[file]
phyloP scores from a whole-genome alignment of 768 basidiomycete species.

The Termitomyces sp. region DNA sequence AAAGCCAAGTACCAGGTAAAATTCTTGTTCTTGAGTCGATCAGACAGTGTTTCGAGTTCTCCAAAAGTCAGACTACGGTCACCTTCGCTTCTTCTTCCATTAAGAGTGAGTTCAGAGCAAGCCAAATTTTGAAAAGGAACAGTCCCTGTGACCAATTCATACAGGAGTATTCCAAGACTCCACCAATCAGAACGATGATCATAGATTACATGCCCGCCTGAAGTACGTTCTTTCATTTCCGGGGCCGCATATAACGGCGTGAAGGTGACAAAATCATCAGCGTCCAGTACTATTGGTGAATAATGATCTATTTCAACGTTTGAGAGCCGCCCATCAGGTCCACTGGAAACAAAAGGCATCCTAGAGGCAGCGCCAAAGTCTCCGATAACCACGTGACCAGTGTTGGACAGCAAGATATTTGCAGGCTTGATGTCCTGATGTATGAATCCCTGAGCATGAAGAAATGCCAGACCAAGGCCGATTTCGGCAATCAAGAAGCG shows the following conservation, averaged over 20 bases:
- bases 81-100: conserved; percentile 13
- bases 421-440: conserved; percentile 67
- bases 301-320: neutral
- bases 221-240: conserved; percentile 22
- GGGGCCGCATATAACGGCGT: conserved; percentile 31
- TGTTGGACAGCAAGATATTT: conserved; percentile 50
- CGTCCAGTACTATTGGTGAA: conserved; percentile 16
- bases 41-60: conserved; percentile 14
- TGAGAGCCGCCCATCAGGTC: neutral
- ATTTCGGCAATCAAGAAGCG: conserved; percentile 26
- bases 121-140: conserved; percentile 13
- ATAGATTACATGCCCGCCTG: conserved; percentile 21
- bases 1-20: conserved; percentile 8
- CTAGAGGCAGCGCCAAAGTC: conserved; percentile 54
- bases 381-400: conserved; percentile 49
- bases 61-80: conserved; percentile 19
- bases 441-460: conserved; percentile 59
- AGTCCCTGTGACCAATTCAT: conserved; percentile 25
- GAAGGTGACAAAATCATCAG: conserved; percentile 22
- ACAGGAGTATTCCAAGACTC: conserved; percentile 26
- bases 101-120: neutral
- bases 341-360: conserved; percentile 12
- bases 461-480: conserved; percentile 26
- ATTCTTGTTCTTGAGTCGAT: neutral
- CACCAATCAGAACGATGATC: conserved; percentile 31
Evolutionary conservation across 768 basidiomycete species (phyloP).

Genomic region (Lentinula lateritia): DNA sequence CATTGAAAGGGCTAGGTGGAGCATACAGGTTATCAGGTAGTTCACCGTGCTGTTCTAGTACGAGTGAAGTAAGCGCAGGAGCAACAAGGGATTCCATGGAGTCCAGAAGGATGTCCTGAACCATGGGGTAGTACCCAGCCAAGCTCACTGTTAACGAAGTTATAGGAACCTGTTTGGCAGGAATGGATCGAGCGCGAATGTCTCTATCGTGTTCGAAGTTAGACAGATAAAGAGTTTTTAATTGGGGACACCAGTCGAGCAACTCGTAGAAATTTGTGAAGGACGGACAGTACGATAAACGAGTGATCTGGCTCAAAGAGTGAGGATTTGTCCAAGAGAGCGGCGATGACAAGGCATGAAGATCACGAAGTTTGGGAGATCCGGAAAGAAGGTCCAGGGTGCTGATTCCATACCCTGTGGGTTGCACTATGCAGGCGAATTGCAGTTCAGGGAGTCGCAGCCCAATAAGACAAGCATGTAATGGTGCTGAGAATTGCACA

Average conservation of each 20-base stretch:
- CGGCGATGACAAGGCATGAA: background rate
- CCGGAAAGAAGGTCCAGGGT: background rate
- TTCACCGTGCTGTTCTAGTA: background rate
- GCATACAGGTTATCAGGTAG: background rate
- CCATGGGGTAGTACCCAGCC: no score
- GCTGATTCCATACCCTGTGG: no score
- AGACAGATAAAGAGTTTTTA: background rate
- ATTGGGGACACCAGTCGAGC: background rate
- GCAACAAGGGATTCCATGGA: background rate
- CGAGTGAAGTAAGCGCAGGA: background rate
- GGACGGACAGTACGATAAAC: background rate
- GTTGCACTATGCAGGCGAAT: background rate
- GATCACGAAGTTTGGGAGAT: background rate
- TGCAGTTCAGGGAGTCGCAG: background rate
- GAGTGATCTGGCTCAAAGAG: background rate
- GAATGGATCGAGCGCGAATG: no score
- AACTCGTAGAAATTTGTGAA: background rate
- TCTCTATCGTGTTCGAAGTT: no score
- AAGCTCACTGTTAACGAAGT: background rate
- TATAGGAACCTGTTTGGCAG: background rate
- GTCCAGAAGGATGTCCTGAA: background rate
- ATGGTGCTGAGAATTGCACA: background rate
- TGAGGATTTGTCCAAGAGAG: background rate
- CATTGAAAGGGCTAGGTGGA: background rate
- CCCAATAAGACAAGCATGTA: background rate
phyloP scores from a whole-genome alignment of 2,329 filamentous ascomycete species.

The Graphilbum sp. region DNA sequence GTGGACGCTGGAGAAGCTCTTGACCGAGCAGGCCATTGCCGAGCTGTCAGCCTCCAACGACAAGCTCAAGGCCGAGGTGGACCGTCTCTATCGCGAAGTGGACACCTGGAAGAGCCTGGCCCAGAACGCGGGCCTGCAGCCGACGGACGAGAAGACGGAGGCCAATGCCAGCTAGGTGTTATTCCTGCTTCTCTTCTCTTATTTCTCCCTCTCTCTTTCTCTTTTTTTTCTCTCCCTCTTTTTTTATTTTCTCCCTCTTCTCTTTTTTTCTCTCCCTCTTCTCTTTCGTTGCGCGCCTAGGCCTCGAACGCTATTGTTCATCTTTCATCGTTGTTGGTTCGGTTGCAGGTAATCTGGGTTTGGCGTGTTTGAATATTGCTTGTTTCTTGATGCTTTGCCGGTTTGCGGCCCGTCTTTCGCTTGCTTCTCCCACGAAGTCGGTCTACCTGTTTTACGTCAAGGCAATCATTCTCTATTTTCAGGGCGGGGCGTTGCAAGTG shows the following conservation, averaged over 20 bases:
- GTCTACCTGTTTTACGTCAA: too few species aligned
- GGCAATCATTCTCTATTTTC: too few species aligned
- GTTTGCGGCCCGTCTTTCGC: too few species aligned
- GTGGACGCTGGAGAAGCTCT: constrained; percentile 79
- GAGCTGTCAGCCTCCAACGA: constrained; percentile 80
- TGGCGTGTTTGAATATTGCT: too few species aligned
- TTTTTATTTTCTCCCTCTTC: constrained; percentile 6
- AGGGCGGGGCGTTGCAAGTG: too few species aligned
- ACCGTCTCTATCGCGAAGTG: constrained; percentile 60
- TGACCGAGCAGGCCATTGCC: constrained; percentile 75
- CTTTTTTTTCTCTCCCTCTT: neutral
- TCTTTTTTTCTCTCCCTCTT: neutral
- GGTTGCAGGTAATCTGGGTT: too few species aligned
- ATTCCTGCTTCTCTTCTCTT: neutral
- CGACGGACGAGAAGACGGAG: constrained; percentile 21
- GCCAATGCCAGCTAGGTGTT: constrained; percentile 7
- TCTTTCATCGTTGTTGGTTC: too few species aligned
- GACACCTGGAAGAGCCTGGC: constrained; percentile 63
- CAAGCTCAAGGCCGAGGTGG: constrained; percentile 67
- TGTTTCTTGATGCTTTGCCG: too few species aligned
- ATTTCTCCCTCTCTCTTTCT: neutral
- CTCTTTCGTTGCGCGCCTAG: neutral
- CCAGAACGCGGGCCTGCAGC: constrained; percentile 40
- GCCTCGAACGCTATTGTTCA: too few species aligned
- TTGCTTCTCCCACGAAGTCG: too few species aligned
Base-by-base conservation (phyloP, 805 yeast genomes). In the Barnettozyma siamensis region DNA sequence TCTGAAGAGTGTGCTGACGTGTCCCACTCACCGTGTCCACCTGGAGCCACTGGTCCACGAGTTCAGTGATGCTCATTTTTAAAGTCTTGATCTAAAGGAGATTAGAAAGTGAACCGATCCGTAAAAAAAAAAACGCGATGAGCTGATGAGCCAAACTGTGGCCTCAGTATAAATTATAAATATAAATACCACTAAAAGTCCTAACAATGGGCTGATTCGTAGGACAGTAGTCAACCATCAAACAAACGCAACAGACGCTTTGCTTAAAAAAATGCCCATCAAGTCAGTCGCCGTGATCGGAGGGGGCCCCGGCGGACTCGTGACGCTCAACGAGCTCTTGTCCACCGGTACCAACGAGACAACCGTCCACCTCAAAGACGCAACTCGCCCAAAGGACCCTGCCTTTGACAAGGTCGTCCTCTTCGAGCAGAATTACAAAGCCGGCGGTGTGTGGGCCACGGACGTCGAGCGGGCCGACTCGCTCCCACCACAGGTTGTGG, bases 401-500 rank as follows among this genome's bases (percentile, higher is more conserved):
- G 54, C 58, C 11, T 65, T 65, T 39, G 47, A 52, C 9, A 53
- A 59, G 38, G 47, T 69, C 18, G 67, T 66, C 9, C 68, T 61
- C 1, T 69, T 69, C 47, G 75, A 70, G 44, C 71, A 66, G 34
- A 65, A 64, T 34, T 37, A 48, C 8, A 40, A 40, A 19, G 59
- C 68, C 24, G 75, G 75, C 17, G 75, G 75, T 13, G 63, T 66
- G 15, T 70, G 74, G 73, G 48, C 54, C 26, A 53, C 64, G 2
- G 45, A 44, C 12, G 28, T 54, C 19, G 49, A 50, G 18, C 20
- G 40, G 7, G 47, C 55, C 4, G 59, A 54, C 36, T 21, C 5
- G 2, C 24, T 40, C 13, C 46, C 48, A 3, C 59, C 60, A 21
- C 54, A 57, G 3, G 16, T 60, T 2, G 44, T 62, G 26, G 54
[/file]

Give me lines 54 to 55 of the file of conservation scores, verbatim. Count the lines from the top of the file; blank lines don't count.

- CATTGAAAGGGCTAGGTGGA: background rate
- CCCAATAAGACAAGCATGTA: background rate